26 February 2014

Portraiture course, week 6

This was the week of the "personal project". I got it in my head that my starting point was to be my "The Seeing I" book, so I took in various old photos and chose these to work with -
roughing them into a composition with 6B graphite, and going from there ...
Half way through the class, some details are emerging, and I've switched to a 4B pencil -
At the end of the class, everyone is there ... but not looking at all like the selves in the photos! -
Fraught with memory, these photos are. As for the child, I recognise her only from the photos - apart from the one with the plaid bow, a bow that got lost on that expedition to Hannover zoo - I do remember the hoo-hah of going to look for it (probably at my insistence), but don't remember if it was found ...

This was a lot to undertake in less than three hours, and I didn't have time to put in the ink in the spaces between the vignettes, which hopefully would pull it all together. Plus the composition needs reconsidering (size and placement of figures). My grandmother in her elegant hat (top right) came out rather badly and the central girl with the big white bow is simply all wrong, even though she probably looks the most acceptable of the lot.

As the tutor suggested, this is something I could continue to work on at home ... and I might do that, perhaps by starting again. (At least I'm finding it easier to get the faces into proportion by now.)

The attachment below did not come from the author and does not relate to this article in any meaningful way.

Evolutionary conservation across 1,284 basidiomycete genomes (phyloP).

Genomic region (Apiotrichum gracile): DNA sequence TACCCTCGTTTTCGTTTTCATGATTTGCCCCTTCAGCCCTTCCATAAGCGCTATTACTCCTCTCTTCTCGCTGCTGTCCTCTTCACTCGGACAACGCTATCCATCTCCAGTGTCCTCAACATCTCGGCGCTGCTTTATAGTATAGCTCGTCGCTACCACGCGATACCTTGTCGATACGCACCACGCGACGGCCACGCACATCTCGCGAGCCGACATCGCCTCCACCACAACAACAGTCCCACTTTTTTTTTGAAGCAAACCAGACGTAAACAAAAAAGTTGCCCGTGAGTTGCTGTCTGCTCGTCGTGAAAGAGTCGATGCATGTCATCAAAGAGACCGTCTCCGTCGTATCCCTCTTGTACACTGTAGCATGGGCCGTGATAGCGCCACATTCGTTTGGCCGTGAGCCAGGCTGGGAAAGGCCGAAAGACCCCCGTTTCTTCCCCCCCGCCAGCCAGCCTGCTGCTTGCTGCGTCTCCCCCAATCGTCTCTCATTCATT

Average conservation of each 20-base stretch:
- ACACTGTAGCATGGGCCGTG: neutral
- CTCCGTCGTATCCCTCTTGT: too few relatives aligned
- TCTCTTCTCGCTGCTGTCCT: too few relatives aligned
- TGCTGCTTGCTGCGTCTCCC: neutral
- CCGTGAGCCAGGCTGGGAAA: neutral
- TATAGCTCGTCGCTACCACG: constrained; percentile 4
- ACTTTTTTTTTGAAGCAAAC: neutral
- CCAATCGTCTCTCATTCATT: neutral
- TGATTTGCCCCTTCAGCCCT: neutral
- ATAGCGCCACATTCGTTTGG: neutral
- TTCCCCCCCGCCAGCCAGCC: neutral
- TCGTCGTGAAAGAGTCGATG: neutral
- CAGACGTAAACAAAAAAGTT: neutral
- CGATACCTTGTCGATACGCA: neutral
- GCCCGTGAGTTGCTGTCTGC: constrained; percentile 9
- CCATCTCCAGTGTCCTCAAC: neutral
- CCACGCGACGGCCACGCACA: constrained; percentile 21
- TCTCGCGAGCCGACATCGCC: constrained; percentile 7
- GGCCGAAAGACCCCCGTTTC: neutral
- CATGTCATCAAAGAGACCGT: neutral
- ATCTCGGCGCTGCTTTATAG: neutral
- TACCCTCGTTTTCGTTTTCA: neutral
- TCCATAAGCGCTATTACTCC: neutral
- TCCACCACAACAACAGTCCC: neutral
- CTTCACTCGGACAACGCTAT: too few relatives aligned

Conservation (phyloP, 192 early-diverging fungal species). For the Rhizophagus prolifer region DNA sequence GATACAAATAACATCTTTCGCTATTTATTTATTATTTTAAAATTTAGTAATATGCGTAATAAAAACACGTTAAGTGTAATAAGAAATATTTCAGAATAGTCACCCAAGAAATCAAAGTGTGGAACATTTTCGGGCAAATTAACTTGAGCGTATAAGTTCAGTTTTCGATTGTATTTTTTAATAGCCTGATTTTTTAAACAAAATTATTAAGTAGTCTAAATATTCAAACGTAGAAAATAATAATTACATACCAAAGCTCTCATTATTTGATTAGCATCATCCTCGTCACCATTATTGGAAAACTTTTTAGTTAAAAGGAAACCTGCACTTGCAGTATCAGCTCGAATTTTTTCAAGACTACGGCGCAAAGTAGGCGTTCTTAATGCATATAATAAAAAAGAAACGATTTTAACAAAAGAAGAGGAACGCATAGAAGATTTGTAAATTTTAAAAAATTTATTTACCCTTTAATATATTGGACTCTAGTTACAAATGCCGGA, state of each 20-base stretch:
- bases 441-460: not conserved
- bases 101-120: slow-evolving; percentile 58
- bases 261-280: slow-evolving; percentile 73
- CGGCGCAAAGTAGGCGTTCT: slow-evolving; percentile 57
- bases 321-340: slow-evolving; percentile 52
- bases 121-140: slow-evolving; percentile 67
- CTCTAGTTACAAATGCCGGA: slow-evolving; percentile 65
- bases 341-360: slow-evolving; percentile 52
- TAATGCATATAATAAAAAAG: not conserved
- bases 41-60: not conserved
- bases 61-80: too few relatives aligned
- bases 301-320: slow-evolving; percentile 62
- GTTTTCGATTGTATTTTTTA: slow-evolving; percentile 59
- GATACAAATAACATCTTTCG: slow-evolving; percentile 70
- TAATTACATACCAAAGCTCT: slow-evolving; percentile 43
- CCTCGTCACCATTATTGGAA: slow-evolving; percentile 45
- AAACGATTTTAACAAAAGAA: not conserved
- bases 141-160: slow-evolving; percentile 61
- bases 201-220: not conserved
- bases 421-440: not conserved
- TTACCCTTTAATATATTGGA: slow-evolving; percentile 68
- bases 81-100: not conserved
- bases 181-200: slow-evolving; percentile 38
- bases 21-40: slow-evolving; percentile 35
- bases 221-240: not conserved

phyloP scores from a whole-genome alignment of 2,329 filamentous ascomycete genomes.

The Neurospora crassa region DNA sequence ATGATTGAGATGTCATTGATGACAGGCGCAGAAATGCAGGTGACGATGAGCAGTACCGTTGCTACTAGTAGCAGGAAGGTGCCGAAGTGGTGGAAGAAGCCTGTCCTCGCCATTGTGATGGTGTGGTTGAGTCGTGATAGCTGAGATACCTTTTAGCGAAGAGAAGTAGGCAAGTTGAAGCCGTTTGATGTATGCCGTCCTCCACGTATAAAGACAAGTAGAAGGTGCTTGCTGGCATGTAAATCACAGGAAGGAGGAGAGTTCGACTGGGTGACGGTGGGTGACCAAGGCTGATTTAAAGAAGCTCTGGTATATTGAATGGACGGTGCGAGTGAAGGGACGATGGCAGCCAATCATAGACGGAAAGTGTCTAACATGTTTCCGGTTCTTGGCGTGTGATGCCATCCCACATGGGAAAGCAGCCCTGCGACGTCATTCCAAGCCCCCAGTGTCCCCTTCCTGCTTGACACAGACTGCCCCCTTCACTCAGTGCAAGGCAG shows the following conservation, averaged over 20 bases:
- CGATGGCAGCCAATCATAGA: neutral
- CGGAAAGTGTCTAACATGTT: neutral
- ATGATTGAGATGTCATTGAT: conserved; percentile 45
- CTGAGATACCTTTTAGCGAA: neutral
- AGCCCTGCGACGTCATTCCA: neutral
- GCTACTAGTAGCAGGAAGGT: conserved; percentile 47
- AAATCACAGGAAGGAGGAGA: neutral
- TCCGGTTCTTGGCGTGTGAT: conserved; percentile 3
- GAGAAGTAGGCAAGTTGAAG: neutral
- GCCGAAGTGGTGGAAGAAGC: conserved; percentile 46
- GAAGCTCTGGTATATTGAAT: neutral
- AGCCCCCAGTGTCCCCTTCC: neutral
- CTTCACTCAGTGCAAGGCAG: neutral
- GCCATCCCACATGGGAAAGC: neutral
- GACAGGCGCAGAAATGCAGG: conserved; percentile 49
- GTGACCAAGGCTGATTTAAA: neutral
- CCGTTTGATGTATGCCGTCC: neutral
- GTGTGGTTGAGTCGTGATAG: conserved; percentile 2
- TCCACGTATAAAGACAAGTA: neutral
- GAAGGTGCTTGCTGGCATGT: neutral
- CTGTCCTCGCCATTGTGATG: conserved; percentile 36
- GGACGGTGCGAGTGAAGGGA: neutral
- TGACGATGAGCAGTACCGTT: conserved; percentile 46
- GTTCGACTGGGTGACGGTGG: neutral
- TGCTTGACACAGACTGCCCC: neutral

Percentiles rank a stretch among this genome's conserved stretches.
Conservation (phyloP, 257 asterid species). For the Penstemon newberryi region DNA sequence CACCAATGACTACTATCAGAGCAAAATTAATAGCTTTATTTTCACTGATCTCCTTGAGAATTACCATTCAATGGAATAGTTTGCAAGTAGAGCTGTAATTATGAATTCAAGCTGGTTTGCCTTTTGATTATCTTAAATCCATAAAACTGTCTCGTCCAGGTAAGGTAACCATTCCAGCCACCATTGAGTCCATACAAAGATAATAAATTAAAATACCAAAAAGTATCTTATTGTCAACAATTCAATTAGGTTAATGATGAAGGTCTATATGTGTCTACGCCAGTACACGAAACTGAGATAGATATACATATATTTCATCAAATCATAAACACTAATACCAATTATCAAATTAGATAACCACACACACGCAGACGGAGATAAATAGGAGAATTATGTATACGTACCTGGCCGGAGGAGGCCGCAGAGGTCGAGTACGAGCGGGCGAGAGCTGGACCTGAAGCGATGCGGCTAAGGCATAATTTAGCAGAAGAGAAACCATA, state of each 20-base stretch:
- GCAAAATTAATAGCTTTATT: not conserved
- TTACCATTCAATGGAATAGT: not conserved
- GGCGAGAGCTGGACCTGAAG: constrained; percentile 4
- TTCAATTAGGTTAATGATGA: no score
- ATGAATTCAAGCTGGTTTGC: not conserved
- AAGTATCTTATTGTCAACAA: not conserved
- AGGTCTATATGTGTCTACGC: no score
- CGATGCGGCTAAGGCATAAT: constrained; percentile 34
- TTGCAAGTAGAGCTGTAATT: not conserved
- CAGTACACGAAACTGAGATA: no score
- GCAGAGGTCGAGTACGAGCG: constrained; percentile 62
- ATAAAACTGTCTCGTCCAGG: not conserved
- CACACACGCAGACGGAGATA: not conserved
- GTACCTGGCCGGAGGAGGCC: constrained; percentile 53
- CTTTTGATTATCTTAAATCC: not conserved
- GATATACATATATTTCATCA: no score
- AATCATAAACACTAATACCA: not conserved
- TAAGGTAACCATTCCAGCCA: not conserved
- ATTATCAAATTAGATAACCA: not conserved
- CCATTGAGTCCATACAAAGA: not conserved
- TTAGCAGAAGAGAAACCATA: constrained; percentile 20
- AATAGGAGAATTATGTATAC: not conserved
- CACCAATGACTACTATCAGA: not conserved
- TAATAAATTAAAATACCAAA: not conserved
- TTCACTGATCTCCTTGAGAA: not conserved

This exercise takes me back to the question of "what makes a person look like themself" ... and what makes expressions recognisable?

Further reflections

On hearing from a friend that a portraiture course was her idea of hell, I had yet again to reconsider why I'm voluntarily putting myself through what is in truth fairly agonising. Yes yes, it's partly about "the challenge"...

I did get immersed in the drawing-from-photos, and might go back to this project, drawing from family photos. (It helps that they're 2D and monochrome - but of course there's not the liveliness of having a real person in front of you. And yet ... they do help you to remember these real people...)

In particular, and for all sorts of reasons, I'm drawn to the photo of my grandmother with all her children in 1945, the war very much an unseen presence -

So many of the pix of Oma (1888-1988) would be interesting to draw - possibly because of the details in the old photos that you see only if you pay really close, sustained attention ... and what better way to do that than drawing?

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